The Supreme Court ruled in June that marriage is a constitutional right, paving the way for gay married couples who resided in states that didn’t recognize their unions and had filed claims for Social Security benefits to now be able to retroactively collect on spousal benefits.
The Justice Department said the Supreme Court ruling applies to individuals who were married before the monumental June marriage decision (Obergefell v. Hodges), living in states that didn’t recognize same-sex marriages, according to The New York Times.
“With this good news, we are hopeful that widows, widowers and retirees, wherever they lived, who need Social Security spousal benefits earned through years of hard work, will soon be able to receive them,” said Susan Sommer, director of constitutional litigation for Lambda Legal, a national nonprofit legal organization that advocates for LGBT rights.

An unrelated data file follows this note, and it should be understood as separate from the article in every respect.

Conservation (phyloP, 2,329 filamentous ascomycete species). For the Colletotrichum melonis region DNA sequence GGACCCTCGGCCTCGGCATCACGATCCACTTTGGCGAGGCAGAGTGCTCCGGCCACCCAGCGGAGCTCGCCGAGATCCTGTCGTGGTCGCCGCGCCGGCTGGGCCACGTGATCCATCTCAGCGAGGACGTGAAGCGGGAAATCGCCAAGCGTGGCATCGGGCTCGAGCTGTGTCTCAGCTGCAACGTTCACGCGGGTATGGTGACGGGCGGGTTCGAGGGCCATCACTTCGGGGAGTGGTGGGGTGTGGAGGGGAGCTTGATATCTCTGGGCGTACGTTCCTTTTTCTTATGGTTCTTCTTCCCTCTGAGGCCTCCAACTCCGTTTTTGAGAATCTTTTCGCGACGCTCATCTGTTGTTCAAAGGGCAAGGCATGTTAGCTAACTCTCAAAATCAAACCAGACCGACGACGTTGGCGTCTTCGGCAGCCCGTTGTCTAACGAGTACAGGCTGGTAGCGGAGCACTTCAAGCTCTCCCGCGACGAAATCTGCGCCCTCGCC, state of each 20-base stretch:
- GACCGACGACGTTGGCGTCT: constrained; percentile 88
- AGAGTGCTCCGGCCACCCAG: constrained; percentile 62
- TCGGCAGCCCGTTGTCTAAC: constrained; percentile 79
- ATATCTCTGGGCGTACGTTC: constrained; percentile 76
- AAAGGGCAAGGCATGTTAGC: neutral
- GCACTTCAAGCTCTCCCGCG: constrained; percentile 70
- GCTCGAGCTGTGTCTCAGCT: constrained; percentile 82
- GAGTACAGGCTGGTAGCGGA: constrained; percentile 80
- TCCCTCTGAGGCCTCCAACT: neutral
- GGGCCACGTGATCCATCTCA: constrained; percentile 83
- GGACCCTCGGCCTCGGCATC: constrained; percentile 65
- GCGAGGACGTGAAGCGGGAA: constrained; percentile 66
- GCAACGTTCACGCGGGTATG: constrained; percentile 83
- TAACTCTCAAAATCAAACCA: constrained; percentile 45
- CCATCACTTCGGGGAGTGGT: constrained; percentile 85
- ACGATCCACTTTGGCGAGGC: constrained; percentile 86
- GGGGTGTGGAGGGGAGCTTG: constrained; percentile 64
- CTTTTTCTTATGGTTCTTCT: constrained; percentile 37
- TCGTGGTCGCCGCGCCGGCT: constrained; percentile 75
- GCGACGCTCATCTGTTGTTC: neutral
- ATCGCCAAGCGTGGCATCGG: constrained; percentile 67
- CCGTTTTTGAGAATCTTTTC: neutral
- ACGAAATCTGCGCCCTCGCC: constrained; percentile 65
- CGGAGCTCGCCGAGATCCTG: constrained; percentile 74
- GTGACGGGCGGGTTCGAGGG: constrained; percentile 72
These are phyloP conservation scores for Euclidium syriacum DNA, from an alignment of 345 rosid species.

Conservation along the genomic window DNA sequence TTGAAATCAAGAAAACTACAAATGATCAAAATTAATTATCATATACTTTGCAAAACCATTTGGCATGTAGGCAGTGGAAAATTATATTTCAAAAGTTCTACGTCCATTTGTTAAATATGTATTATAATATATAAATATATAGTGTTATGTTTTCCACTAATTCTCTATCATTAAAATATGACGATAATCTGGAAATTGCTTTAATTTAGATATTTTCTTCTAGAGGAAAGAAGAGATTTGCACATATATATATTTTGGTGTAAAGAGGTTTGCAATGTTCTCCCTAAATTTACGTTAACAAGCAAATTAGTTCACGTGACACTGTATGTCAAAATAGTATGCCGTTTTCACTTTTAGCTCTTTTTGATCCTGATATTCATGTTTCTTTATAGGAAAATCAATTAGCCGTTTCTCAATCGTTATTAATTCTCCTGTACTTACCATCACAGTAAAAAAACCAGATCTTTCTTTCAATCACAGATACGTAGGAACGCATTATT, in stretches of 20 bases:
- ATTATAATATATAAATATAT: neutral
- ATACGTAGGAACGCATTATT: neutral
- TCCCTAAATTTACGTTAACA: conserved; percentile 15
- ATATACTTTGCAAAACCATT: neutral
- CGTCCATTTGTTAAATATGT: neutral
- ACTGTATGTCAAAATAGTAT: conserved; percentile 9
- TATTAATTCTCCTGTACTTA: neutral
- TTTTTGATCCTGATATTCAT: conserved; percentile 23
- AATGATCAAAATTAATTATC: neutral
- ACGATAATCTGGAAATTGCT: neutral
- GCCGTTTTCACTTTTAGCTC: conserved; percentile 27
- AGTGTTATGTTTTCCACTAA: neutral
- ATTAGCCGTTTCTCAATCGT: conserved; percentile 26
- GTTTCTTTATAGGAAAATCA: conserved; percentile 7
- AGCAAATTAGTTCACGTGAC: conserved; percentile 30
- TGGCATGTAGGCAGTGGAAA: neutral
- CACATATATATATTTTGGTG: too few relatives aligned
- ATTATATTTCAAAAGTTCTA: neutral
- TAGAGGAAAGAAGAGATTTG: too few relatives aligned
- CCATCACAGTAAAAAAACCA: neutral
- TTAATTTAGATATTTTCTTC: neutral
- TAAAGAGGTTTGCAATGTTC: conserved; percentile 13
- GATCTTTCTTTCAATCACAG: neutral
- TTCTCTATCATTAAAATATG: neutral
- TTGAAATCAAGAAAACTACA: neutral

There’s no word yet on when the Social Security Administration will implement the policy change, according to Lambda Legal.
The organization said it is looking forward to working with the SSA “to ensure that those who had been wrongly denied in the past will not have to wait longer to have their relationships treated with dignity by the federal government.”
Lambda Legal filed federal lawsuits in 2014 on behalf of widower Dave Williams, formerly of Arkansas and now of Chicago, because he was denied spousal benefits after his husband died. Another lawsuit on behalf of Texas widow Kathy Murphy was filed because Murphy was denied spousal benefits after her wife died.
The Justice Department represented the SSA in both the Williams and Murphy cases. The Times said after the ruling was announced, allowing spouses to collect on their claims retroactively, Williams responded:
“I am thrilled beyond words. I keep thinking that [my husband] Carl would be so pleased. It took over five years, and the efforts have been vindicated.”
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